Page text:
I noticed this book in my local Waterstones, often when I just pop in to browse books. I adored the cover on this, and was intrigued by the title, but it would take me a few months before I’d actually buy it. I wasn’t entirely convinced by it, but I’m so glad I bought it because it totally changed my mind and I genuinely love it.
Once a girl reaches sixteen years old, she must attend a ball to be chosen, or risk the consequences. But Sophia has never been great at following the rules, so when the dreaded occasion happens, she escapes. A decision that will change her life, along with the rest of the kingdom, forever.
Holy shit! I didn’t expect that plot twist at the end! I’m so glad I stuck with it cos it is slow to begin with, but once it picks up, ooh boy! Absolutely brilliant. I love fairytale retellings, especially when they flip the story on its head the way this story did.
What I Liked:
- The plot twist – I didn’t expect it at all! I kinda thought the witch was up to something, but damn, I didn’t expect a Shrek 2 type twist!
- The twist on the original tale – I loved how they twisted the original fairytale on its head and made the characters have more depth to them
- The characters – the main character and the secondary characters were wonderful and complex, which I personally love in a character
What I Disliked:
- The slow beginning – honestly, it nearly turned me off the book because it just felt so slow, but I’m so glad I stuck with it
Characterisation: The characterisation is honestly impeccable. I love Sophia, who both stands up for what she believes in and won’t ever stop, but who also has compassion towards her dead friend, her ex-girlfriend, her new girlfriend and the witch they befriend. She’s a wonderfully nuanced character that I just love.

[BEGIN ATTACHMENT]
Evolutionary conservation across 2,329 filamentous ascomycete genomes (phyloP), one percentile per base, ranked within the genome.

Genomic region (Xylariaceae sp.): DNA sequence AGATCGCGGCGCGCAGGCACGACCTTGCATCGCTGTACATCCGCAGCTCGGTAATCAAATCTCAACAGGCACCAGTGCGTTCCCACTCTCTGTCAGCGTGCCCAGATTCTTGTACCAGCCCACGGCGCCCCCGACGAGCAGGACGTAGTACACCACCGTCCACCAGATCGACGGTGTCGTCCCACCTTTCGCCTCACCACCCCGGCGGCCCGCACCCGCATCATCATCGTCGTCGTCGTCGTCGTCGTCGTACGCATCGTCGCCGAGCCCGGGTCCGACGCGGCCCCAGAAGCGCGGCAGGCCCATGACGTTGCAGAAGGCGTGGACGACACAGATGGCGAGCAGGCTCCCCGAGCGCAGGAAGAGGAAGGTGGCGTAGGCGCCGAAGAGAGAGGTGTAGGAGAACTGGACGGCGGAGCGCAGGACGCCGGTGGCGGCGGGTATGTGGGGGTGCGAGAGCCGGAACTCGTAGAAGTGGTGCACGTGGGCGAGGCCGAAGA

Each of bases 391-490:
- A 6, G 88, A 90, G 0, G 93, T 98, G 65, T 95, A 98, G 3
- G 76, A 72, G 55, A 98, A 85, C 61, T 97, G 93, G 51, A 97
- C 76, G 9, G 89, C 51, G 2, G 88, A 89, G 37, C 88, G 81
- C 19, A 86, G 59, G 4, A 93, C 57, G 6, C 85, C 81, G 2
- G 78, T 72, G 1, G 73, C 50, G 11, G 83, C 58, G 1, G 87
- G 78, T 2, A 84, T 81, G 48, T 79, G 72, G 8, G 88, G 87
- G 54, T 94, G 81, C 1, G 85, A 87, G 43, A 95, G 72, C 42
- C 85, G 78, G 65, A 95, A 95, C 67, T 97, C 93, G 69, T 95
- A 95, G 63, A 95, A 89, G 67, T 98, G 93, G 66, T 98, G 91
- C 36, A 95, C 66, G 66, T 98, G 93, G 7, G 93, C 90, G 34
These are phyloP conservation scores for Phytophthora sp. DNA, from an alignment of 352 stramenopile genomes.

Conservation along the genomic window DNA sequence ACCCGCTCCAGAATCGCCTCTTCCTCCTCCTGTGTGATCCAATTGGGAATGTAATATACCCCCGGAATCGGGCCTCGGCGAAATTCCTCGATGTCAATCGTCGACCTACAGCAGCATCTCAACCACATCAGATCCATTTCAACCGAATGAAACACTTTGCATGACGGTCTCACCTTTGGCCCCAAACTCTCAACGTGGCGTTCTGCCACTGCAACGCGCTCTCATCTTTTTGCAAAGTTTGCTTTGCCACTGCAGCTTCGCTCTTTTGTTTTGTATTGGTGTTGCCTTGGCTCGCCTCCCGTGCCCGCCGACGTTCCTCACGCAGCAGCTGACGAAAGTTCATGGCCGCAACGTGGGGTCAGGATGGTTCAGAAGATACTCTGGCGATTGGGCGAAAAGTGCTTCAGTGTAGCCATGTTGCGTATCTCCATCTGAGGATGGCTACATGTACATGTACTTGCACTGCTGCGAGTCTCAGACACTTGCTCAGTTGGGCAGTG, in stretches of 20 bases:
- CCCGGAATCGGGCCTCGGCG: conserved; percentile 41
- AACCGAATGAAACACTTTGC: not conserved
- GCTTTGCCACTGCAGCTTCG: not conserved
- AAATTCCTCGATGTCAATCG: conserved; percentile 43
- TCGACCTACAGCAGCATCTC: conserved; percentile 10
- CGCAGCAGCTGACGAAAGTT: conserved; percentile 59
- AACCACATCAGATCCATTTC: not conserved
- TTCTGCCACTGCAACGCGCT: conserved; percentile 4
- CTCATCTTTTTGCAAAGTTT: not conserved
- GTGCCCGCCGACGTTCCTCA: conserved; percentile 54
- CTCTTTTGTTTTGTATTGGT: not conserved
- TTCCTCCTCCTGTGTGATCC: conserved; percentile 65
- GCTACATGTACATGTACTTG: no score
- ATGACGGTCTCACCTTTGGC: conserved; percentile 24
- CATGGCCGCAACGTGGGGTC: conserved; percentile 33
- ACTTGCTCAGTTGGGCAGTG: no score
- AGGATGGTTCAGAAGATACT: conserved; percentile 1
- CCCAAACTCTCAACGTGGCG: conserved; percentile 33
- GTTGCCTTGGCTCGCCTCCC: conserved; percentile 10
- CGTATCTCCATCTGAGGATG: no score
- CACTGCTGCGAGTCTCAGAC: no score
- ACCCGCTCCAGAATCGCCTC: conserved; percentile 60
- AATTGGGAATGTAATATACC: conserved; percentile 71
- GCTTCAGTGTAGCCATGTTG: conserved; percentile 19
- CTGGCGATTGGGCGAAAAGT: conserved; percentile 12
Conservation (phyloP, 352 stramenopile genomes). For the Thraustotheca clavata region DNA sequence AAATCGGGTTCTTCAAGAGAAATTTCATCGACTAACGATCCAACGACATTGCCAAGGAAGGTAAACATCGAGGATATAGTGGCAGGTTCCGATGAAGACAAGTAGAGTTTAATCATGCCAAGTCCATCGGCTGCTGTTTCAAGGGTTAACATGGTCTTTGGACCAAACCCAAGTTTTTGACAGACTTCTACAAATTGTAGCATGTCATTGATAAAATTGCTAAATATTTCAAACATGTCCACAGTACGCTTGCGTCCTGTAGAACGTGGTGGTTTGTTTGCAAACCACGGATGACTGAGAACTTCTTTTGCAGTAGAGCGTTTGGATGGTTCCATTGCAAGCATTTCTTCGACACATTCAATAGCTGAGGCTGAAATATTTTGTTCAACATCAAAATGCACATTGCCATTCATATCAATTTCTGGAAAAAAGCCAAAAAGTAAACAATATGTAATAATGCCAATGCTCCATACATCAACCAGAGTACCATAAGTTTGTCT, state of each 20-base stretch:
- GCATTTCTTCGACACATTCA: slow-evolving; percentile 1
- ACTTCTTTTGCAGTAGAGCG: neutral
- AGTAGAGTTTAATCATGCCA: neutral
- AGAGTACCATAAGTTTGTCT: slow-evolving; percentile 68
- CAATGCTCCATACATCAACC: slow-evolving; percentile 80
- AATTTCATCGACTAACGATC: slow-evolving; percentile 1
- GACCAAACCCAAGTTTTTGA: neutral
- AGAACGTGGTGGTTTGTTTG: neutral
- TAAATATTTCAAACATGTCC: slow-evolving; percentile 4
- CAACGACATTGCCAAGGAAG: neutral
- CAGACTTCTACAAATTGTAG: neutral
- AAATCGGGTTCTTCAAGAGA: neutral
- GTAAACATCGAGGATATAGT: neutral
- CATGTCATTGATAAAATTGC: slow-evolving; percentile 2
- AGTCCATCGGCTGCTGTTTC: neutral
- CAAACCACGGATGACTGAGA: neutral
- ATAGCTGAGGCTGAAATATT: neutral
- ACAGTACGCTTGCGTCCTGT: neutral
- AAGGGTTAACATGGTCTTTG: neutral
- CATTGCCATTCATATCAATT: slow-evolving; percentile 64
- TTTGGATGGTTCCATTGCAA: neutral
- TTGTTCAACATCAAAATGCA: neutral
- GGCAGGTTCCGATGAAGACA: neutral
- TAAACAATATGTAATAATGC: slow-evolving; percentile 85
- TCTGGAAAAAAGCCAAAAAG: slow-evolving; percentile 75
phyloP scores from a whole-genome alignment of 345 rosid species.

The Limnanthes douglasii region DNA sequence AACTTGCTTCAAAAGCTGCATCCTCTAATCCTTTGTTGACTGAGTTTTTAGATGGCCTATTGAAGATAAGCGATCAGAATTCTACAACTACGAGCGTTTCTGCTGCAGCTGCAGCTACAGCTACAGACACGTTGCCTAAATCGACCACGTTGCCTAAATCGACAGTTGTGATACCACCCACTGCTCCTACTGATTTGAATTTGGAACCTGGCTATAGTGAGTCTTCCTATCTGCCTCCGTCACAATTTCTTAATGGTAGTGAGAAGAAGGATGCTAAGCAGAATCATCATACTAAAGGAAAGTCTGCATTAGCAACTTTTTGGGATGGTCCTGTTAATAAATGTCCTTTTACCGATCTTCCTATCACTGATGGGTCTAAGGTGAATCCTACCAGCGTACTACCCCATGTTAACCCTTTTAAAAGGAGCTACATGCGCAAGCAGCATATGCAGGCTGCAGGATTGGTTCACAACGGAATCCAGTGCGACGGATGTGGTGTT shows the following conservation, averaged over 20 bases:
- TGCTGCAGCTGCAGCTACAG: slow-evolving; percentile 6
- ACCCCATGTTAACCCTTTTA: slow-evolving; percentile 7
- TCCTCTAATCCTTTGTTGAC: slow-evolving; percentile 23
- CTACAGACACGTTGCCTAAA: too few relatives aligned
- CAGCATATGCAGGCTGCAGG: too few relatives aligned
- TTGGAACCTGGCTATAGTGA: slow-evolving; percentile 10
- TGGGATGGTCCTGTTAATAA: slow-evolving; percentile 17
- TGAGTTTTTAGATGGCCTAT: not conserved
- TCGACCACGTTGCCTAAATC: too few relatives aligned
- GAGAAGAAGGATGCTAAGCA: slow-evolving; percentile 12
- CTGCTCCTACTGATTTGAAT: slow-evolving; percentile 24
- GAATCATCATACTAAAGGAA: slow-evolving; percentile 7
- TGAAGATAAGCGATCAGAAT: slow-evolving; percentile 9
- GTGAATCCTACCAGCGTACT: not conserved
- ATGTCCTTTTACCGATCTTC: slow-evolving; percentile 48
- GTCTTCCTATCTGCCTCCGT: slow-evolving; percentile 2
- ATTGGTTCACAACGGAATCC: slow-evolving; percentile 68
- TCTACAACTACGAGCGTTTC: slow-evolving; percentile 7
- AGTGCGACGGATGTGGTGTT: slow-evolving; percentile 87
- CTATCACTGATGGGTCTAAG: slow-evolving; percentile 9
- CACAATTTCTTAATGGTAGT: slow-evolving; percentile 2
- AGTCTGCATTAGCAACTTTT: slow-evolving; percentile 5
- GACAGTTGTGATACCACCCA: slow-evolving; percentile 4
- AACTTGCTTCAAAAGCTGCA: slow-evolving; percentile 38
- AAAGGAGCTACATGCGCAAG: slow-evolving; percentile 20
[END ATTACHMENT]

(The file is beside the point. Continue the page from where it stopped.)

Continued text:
Constance (Sophia’s new girlfriend) is so much more than that. Like Sophia, she knows the truth and wants to fight for it at any cost, and given her upbringing, it makes sense that she’s more edgy and willing to go to extremes. But I love how soft and vulnerable she is towards Sophia. It’s what makes their relationship so great.
The witch (aka the fairy godmother) is certainly an interesting character. She begrudgingly helps Sophia and Constance, but she isn’t what she appears. That plot twist was very good at building her up to be one way and just immediately shattering the illusion.
Prince Charming was a two dimensional villain, but he seemed more as a plot point than a character. An obstacle Sophia had to defeat in order to be truly free from his reign. Although, this could just be sticking to the original tale in some sense since Prince Charming didn’t have much of a role to play then either. Still, turning all his good traits into their polar opposite was interesting, and made the story all the more exciting.
I love the twist on the original characters. I love how it’s implied the characters were all portrayed a certain way to fit in with Prince Charming’s retelling, rather than what they were actually like. It was beautifully done, and something I applaud Kalynn Bayron for.
Story Structure: The inciting incident takes a while to happen, and while I do understand why, I didn’t think we needed as much of the background information as we got. But the rest of the pacing and story structure was fantastic – the climax, the resolution, the ups and downs throughout. It all led to something, and had some wonderful foreshadowing scattered throughout.
Other Thoughts: The feminism undertone is handled so well. I love how Prince Charming was a metaphor for the patriarchy, and how once they defeated him the world was a fairer place to all. I love how Cinderella wasn’t some helpless woman, but instead someone willing to fight to end the patriarchy and reclaim her right as heir to the throne. Even the stepmother and stepsisters wanted the same thing as Cinderella – it was just so cool to see such an interesting take on Cinderella, but to also appreciate what could happen if oppression were to be destroyed. What that world could look like.
If you want a story featuring a complex main character defeating the patriarchy/oppression, an awesome retelling, a major plot twist and impeccable characters, then you’ll love this book. It’s honestly so good, and one of my favourites I’ve read this year so far (once I got past the slow beginning).